At the same time, however, Caudill’s core design principal were efficiency and fast construction, and over time, according to Benedikt, these principals “devolved” into those that drive the soulless school building designs – environments “barely better than a minimum security prison” – still popular today. Benedikt goes on to say that “primary and secondary education may rightly be compulsory, but this should not mean that the sites of education should be like penitentiaries.” I’m sure he would agree that college dorms have the same prerequisites.

The Nob Hill Observatory

Harvard astronomer Edward Pickering had ties with CC’s Nob Hill Observatory!

This is the only known photograph of the Nob Hill Observatory, taken about 1905. We believe it was located around 2112 East Uintah, currently “Lunar Park.” (Both “Nob Hill” and “Knob Hill” spellings were in use; CC seems to have used “Nob.”)

Pickering visited Colorado Springs in 1887, accompanied by his wife Lizzie, his brother William, and Anna Palmer Draper. They were here to consider Pikes Peak as a site for an observatory. (See Dava Sobel’s 2016 book The Glass Universe for details.) Frank Loud, CC professor of physics, soon got involved. Here are two newspaper articles about that visit:

In 1903, CC began planning for its own observatory, and in 1904, Loud, Pickering, and three others (Herbert Howe, Edward Giddings, and Otis Johnson) formed The Western Association for Stellar Photography. It’s likely Pickering participated from afar, as his signature does not appear on the early documents. We can see from the By-Laws and Minutes that the instruments at Nob Hill belonged to the Harvard College Observatory.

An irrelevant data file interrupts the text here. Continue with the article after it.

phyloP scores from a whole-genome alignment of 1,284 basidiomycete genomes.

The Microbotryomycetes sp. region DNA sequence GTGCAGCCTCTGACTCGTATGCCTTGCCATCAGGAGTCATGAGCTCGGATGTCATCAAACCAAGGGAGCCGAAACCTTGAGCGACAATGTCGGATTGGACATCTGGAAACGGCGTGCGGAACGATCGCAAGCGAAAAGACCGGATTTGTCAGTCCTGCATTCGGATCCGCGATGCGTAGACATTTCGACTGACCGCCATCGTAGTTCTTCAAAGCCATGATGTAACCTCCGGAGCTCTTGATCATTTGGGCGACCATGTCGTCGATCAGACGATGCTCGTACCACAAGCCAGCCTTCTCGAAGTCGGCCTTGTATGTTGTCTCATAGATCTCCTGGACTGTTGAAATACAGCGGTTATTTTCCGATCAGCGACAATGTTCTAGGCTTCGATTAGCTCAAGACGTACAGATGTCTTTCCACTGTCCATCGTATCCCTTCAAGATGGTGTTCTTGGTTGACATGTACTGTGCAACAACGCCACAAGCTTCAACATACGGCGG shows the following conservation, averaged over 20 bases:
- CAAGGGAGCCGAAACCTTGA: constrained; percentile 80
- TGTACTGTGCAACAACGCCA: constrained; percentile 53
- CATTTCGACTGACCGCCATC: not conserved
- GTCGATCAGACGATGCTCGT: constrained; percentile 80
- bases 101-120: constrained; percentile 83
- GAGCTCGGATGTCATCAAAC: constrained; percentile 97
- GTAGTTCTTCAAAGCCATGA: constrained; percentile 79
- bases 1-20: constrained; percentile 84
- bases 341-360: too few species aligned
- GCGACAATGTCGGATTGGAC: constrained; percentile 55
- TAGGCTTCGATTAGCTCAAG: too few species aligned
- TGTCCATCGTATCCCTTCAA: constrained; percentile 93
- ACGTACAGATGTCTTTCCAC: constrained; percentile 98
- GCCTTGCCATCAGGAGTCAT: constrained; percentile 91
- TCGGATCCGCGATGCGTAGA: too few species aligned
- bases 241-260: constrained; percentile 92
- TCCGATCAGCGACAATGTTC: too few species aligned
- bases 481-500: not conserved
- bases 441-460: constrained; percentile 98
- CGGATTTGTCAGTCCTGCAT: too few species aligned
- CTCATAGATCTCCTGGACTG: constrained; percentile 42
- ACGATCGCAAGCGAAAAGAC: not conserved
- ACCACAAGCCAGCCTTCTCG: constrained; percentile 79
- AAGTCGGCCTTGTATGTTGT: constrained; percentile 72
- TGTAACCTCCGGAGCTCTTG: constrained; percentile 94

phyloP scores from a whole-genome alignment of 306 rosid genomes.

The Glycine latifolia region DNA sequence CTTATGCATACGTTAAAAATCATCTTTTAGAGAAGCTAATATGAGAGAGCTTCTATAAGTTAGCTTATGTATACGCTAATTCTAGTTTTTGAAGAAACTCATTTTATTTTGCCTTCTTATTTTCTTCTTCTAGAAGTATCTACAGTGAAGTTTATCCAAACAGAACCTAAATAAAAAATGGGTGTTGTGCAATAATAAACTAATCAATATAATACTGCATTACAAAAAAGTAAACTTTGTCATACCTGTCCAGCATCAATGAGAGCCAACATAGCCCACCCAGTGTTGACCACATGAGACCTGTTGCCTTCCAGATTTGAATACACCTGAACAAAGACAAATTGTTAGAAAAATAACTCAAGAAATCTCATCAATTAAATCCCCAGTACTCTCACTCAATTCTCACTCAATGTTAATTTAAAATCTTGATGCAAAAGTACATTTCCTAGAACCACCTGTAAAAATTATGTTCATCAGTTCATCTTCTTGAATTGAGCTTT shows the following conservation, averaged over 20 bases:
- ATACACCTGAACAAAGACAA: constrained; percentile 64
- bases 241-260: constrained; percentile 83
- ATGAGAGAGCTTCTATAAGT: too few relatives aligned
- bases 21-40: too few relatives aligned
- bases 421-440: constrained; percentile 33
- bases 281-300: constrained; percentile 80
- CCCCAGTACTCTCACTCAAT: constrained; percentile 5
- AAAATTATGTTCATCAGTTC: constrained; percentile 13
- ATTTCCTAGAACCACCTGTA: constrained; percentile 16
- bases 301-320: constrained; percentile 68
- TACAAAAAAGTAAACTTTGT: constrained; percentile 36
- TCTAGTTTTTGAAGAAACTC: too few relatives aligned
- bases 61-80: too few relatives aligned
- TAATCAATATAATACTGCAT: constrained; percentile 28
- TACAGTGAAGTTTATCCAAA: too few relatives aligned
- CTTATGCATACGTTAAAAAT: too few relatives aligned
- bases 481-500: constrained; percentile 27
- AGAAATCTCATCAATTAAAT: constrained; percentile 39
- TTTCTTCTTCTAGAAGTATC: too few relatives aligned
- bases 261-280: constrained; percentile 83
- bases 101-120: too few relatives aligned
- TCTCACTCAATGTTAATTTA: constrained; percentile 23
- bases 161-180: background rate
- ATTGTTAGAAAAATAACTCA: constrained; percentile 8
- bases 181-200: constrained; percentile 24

I wish we knew more about the conversations Loud had with Pickering. I wonder if they talked about having CC women catalog the stars. (Pickering hired many women for this purpose at Harvard, among them Annie Jump Cannon and Henrietta Swan Leavitt.)

Black newspapers digitized!

In honor of the Black Lives Matter movement, Special Collections digitized several Black newspapers in Colorado Springs, including The Colorado Springs Eagle (1912, ed. Julia Embry), The Voice of Colorado (1936-1937, ed. Tandy Stroud), and Colorado Springs Crusader (1982, ed. Dorothy Middleton). We also digitized two CC student publications, Black Literary Magazine 1978-1981, and Fight the Power 1991-1994. Searchable PDF files, and more, are linked from this page. Below are some excerpts.

Pandemic Projects

You may be wondering what CC Special Collections is doing while it’s closed for in-person research. The answer is: a lot! But different things than usual.

We are helping researchers remotely, mostly by email. We are using the focused attention that comes with uninterrupted time to process manuscript collections such as the Van Briggle Pottery and Tile Company Records, which started out like this:

and are now fully cataloged, with a finding aid available upon request. We can’t usually use our reading room tables for this kind of thing, so there are some benefits to being closed! We are also doing little projects that we always meant to do but somehow never quite had time for, like home-making a foam holder for our cuneiforms:

We’ve also been digitizing up a storm. More about that in the next post!

Stokely Carmichael / Kwame Ture at Colorado College

In Spike Lee’s 2018 film BlacKkKlansman, based on Ron Stallworth’s memoir Black Klansman (Flatiron Books, 2018), the Colorado College Black Student Union invites Stokely Carmichael (also known as Kwame Ture) to speak on campus in the early 1970s.

Did that really happen?

YES! But not exactly in the way the film suggests.

In real life, Carmichael / Ture visited Colorado Springs in 1977 and spoke at Bell’s Nightingale Club. According to the memoir, Stallworth attended that event, but it was not connected to CC in any official or documented way.

Two years later, the Black Student Union at CC sponsored a visit. Carmichael / Ture spoke on campus in the lounge of Bemis Hall on April 12, 1979.  One local newspaper (the Colorado Springs Sun) described his subject as “The Plight of African People in America and What Must Be Done”; the CC student newspaper (the Catalyst) gave the title as “College Students and the American Socio-Economic Order.”

Seven years after that, the Black Student Union invited Carmichael / Ture to campus again. He spoke at on April 22, 1986 in Packard Hall.